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Search Engine Optimization

Why your blog needs content pruning (with case studies)

In the late 1990s and early 2000s, bloggers started sharing their thoughts on the internet without considering the long-term value of their posts. When businesses started blogging in the mid-2000s, it still wasn’t a sophisticated digital marketing channel. As blogging has grown in popularity (4.4 million new blog posts are published every day), it’s also become increasingly competitive.

Many established businesses’ corporate blogs began in the early days of blogging. At the time, the number of posts published mattered just as much as—or more than—the quality of the content. It’s likely that both internal and external writers have come and gone over the last decade. Blogs optimized for search engines likely changed course as algorithms updated and ranking factors shifted. Benefiting from content marketing requires a well-planned strategy these days, while just a few years ago, you may not have had one at all.

Without looking at your blog as a whole every once in a while, you may have no idea what’s living 10 or 20 pages back in the archive. Taking the time to perform a content audit once or twice a year can help you identify content pruning opportunities.

Why Should I Prune Content?

Content pruning is a lot like cleaning out your closet. Over the last few years, you probably added new clothes to your closet because you knew they’d be wardrobe staples. Other items were for special occasions and some were purchased on a whim. If you never cleaned out your closet, it would eventually become so full of clothes that no longer fit or are out of style or need to be repaired that you wouldn’t be able to find the outfits you like.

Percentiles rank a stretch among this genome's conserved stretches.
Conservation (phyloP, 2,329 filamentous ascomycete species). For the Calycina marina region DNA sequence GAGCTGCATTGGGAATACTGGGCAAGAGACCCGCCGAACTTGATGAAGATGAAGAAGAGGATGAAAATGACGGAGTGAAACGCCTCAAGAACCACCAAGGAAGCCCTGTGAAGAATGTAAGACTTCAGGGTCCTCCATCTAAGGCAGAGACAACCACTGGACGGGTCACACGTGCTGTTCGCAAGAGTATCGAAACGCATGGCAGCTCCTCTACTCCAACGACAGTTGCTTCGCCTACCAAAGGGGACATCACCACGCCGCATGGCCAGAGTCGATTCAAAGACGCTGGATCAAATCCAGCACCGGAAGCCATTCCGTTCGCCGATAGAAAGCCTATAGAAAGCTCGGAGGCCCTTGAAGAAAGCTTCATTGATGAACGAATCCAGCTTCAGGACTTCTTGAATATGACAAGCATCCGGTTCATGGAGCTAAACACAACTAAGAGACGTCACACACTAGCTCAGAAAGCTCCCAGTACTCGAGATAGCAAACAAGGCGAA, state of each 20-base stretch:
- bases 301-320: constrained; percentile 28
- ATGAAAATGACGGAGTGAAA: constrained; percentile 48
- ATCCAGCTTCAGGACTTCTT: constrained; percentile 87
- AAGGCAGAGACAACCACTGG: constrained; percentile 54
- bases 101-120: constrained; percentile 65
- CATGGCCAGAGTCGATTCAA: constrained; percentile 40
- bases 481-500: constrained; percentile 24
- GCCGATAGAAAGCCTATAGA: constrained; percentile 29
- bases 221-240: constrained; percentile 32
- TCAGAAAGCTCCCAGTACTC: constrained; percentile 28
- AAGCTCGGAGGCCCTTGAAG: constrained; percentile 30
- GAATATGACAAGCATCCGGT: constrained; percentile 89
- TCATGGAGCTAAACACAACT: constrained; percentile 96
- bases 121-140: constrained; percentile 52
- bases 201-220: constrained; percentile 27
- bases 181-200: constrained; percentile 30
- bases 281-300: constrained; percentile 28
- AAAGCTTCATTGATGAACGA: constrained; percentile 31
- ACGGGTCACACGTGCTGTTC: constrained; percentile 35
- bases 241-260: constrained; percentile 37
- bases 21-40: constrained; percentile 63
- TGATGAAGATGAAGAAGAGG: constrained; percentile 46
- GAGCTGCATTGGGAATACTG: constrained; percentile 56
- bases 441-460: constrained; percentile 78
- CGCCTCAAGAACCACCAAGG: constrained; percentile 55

Just like your closet, over the last decade (or two) your blog has accumulated a lot of items that are no longer relevant to your business and its content strategy. Both Google and users have to sift through lots of pages and posts to find the most relevant content on your website. Google has a limited crawl budget and people have pretty short attention spans. The easier you make it to sift through your content, the more likely they are to find high-quality, up-to-date information.

Google’s constantly updating its algorithm to reward high-quality content from trustworthy sources. Google’s Quality Raters’ Guidelines cover EAT (expertise, authoritativeness and trustworthiness) extensively. With this in mind, it’s important to fill every piece of content on your website with proof that you know what you’re talking about. Pruning low-quality posts from your blog makes your website as a whole higher quality.

Even though content pruning offers so many benefits, it’s impossible without a thorough website content audit and careful plan.

Which Posts Should I Remove?